Direct Action Group Founder Max Joseph addresses attendees at the Combat Arts Seminar. The annual event helped commemorate the 25th anniversary of the company and provided a profusion of training topics over a four-day session.

When a tactical training entity endures for 25 years in the industry, it is a remarkable feat. That is exactly the legacy of Direct Action Group based in southern California.

When the company was formed, there were only a handful of privately owned training firms in the country. Mid-South, Gunsite, and Tactical Firearms Training Team/Direct Action Group (TFTT/DAG) were among that group. Max Joseph, who was recruited from USMC Recon into a large-scale dignitary protection team operating in Beverly Hills, founded TFTT/DAG.

The company originated as two entities within the same firm. TFTT was focused on civilian training, while DAG had military and law enforcement clientele.

Operations initially were out of the Sacramento area, but for the past 15 years, they have worked primarily out of Orange County, California. They continue to run courses out of Sacramento and at satellite facilities in Wisconsin, Illinois, and Texas. In 2015 both sides of the company were consolidated into Direct Action Group.

Shoot house sessions included realistic full-color, life-size photo targets. Some rooms had multiple threats.


The Combat Arts Seminar parallels the foundation and growth of DAG. As part of their dignitary protection duties, Max Joseph and Alan Brosnan were tasked with firearms training for the team. That led to participating in competitive combat shooting events, where they networked with other professionals.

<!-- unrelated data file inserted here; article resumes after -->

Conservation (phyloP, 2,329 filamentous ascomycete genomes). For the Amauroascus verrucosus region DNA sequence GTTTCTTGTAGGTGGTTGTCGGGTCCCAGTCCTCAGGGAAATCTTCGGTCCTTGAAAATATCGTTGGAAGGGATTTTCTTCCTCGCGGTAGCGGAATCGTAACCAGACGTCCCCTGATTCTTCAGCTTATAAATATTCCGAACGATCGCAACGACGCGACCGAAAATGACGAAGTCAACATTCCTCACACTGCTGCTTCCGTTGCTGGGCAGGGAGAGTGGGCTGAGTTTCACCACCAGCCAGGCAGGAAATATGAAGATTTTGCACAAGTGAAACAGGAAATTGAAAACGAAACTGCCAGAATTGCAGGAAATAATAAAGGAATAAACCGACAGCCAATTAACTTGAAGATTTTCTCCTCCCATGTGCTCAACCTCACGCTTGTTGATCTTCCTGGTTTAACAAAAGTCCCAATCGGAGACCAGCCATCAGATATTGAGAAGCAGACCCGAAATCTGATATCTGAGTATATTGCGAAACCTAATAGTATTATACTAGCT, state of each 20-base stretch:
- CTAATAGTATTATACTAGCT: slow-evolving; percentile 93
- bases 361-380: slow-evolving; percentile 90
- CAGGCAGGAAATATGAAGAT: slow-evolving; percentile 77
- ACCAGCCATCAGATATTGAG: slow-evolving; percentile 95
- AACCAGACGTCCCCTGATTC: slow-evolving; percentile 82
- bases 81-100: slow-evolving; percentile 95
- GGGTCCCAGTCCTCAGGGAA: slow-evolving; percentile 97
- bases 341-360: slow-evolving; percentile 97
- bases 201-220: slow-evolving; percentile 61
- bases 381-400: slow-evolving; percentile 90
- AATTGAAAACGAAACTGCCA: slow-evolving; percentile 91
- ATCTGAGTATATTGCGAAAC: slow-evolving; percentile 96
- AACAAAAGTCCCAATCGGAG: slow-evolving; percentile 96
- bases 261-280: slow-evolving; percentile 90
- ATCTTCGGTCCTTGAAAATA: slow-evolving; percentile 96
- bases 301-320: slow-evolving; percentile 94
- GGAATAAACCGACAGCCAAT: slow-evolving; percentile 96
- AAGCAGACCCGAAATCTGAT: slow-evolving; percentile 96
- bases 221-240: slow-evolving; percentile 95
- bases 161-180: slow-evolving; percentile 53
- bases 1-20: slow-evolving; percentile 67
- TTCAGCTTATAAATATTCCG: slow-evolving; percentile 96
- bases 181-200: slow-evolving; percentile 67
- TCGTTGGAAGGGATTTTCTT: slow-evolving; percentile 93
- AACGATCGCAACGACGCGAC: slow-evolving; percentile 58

The Combat Arts Seminar evolved from that single day experience and has become a favorite event of military, law enforcement, and private sector clientele over the past two and a half decades. Each year it consists of multiple halfday blocks of instruction from DAG cadre and select guest instructors.

The syllabus presented has varied over the event’s history but has typically provided a sampling of the firm’s core courses. Add-on classes over the years have ranged from knife defense to tracking. Regardless of the year, all training has been hands-on and practical-skill based.

Shooters conduct stationary turns with draw from the holster presentations. Preliminary range sessions focused on fundamental skills to lay a firm foundation for more advanced drills and exercises.


The latest seminar was no exception, offering a sampling of integral subject matter. On Training Day One, attendees were greeted with opening remarks and an orientation briefing from Max.

Being the 25th anniversary, this seminar had a unique vibe. In many ways it seemed like a reunion. Some of the people in attendance had been students for over 20 years. Many others had a decade or more experience with TFTT/ DAG. Almost all had taken multiple courses.

There were a lot of handshakes and back slaps prior to the start of activities, as many “old hands” greeted each other. When asked who were first-time attendees, a few hands went up. Every one of the “newbies” had enrolled on the recommendation of a previous graduate.

After a period of preliminary instruction, attendees were divided into groups. Each group went with a different instructor for a unique range session. On signal, groups rotated to a new block of instruction until all groups had been to every range station. These preliminary sessions set the marksmanship and safety standards. The midday start time facilitated low-light training evolutions. Max conducted shoot-house operations as a prelude session to train up on two-man tactics before dark. After dark, each group worked in the shoot house as one of the evolutions.

Participants lined up on flat range for initial instruction and to count-off into groups. After this first period, groups rotated among instructor stations for different blocks of instruction.